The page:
Yes, we did. For example, the authorities came to a friend’s house, confiscated all his computers, and searched the place, because he is a Jehovah’s Witness. I think this is a nightmare. I have a music recording studio at home. I can’t allow the state to dig around in computer files looking for signs of “extremism.” At the end of the day, it’s simply humiliating. It’s not a matter of danger, but of your state of mind: you’re always waiting for something to happen. I do long-term musical projects. It takes six months to record and release an album. But with things like this I can’t promise anything. What if I’m arrested tomorrow, say. Then I won’t be able to fulfill my obligations.
Fyodor Chistyakov, Live interview via Skype on Fontanka.Office, July 31, 2017
But earlier you did not publicly identify yourself with the organization or did you? What are you afraid of, if you’re not promoting anything? A Danish citizen has been arrested and jailed in the city of Oryol. When you look into the matter, you discover law enforcement has not even formulated the charges, but the man sits in jail. This is lawlessness. There are no laws or norms, no Constitution that protects human rights. As long as no one has taken an interest in you, you are free to party, so to speak, but if something controversial comes up, you won’t be able to prove anything. You’ll be ruined.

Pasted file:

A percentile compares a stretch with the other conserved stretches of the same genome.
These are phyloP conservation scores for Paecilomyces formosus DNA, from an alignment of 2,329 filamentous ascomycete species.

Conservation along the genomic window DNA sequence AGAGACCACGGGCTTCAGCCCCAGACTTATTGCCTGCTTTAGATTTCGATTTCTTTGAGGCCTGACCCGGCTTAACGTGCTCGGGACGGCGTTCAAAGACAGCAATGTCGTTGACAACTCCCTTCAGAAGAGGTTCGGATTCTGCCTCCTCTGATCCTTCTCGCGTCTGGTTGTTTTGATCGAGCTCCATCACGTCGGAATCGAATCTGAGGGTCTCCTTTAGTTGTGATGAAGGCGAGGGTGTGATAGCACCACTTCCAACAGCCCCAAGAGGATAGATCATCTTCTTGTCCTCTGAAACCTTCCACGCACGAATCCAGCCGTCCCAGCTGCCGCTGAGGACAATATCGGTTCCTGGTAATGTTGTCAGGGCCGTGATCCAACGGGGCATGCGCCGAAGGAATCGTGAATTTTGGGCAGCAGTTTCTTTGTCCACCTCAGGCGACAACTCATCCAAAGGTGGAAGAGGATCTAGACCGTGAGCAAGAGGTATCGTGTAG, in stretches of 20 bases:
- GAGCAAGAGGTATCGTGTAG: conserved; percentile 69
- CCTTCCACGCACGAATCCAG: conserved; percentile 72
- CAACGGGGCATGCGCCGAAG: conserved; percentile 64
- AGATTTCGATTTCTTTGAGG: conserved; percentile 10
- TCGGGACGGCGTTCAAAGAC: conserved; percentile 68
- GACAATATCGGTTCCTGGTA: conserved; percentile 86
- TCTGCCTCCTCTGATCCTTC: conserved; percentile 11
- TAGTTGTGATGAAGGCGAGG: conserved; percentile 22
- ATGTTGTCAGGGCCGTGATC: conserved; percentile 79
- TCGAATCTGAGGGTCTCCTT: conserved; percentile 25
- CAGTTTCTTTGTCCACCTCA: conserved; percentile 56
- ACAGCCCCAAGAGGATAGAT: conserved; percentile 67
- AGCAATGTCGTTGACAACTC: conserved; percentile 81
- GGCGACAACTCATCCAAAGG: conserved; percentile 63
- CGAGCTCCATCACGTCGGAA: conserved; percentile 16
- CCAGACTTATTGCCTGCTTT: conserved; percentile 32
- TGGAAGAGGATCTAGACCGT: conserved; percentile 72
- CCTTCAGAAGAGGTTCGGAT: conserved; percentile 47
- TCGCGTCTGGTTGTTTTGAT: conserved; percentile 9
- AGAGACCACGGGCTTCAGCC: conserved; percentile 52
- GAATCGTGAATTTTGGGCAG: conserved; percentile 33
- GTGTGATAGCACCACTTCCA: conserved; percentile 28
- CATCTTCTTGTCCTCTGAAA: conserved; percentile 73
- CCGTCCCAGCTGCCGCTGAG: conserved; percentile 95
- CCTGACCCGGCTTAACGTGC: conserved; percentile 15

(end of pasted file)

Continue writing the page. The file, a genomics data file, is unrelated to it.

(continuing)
Yes, but now that you’ve openly said why you left, how are you going to give concerts in Russia? How can you avoid the risks you’ve mentioned?